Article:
Robert Kagan

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Robert Kagan is a senior associate of the Carnegie Endowment for International Peace and a co-founder of the Project for the New American Century (PNAC) and was one of the signers of the January 26, 1998, PNAC letter sent to President William Jefferson Clinton.[1] He is considered to be one of the leading neo-conservatives.

Foreign Policy Initiative

The Foreign Policy Initiative (FPI) is a neoconservative think tank begun in 2009 by William Kristol and Robert Kagan, two founders of the Project for the New American Century. FPI is, according to its website, "that promotes continued U.S. engagement -- diplomatic, economic, and military -- in the world and rejection of policies that would lead us down the path to isolationism; robust support for America’s democratic allies and opposition to rogue regimes that threaten American interests; the human rights of those oppressed by their governments, and U.S. leadership in working to spread political and economic freedom; a strong military with the defense budget needed to ensure that America is ready to confront the threats of the 21st century; and, an international economic engagement as a key element of U.S. foreign policy in this time of great economic dislocation." [2]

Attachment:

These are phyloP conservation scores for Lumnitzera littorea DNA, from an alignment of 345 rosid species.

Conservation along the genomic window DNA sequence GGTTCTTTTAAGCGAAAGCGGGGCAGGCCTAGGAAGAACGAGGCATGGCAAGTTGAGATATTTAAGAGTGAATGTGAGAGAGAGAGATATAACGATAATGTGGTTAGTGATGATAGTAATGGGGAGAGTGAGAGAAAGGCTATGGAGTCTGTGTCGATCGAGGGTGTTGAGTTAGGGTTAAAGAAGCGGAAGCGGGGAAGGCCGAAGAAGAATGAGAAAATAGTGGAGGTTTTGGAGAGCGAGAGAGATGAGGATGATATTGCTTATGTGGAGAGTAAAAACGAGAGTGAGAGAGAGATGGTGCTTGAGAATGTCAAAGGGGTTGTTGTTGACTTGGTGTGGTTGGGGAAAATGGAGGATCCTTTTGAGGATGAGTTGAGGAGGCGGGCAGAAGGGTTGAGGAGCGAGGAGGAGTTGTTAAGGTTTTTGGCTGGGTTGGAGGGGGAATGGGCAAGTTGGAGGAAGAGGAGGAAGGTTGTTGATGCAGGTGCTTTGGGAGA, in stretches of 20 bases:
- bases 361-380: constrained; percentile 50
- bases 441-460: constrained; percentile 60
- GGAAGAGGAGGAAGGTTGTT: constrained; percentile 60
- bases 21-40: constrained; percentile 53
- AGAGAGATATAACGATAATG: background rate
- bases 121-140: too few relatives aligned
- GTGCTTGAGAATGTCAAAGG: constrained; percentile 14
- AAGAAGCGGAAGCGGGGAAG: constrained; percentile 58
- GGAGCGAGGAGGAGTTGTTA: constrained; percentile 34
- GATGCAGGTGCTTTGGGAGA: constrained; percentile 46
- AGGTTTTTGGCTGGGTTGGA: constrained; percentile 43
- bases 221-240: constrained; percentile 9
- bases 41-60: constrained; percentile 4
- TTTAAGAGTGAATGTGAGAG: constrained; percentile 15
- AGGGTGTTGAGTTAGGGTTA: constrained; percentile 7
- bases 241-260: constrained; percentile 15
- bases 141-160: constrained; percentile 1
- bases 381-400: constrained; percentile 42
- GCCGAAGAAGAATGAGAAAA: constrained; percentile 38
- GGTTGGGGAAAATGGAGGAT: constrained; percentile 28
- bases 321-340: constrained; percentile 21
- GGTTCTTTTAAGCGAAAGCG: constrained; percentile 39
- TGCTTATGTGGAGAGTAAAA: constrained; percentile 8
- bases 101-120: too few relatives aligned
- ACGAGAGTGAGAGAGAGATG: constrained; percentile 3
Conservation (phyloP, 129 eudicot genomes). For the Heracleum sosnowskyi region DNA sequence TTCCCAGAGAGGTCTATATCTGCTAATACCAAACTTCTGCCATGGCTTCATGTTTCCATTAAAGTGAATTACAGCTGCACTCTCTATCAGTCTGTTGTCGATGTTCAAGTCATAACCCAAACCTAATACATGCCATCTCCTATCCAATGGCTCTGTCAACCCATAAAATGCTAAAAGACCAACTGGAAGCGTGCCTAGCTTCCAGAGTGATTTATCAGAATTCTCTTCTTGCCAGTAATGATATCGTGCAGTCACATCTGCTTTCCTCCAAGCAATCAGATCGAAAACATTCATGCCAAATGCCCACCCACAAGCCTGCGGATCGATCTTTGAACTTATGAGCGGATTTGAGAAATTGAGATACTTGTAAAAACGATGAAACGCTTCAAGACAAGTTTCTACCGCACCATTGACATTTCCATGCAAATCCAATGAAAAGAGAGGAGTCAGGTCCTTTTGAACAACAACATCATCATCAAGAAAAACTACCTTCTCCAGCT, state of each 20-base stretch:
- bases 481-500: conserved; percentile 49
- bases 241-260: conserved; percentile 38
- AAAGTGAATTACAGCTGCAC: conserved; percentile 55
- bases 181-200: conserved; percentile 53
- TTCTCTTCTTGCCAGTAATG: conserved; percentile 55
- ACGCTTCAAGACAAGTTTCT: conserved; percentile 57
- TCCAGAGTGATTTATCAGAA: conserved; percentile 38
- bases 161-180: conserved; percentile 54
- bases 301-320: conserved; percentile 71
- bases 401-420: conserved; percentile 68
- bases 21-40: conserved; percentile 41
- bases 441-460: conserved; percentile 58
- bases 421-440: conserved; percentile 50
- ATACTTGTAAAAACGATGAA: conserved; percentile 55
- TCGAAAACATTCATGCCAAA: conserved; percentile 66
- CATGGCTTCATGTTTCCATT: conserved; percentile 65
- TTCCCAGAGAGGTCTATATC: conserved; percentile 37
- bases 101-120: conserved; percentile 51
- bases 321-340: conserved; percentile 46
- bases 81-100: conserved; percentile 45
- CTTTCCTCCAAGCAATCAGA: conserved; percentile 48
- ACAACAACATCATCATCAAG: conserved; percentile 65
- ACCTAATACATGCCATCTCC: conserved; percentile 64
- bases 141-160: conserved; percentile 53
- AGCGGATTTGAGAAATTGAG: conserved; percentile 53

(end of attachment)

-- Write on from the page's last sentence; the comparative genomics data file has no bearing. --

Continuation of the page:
Kagan Background

Kagan worked at the State Department Bureau of Inter-American Affairs (85-88) and was the principal speech writer for Secretary of State George P. Shultz (84-85). Prior to that, he was foreign policy advisor to Jack Kemp. His name is associated with the Carnegie Endowment for International Peace.

Kagan, who has written for the New Republic, Policy Review, the Washington Post, and the Weekly Standard, now lives in Brussels, Belgium, with his family.

Robert and his brother Frederick Kagan, another neocon, their father is Donald Kagan.[3] Robert Kagan is married to Victoria Nuland, the US State Department spokeswoman.[4]

In November 2004 Kagan visited Australia as a guest of the conservative Sydney think tank Centre for Independent Studies to deliver the annual John Bonython Lecture and Dinner.[5]

Ahead of the lecture Kagan told ABC Radio that if diplomatic measures failed to deter Iran developing its nuclear capability the US may resort to military measures. "Again, one would hope, and maybe there are signs that diplomatic efforts will succeed, but anyone who thinks that it's inconceivable that there could be a military option in Iran sometime down the road I think is making a mistake," he said.[6]



SourceWatch Resources

External links


  1. [1]
  2. [2]
  3. [3]
  4. Jim Lobe, Election Watch: Republican Frontrunner Mitt Romney Touts Neoconservative Foreign Policy, WRMEA, December 2011, pp. 28-29.
  5. [4]
  6. [5]
  7. Past Winners of the Arthur Ross Book Award, Council on Foreign Relations, accessed January 22, 2008.
  8. Editorial Board, World Affairs (Accessed: 19 January 2011).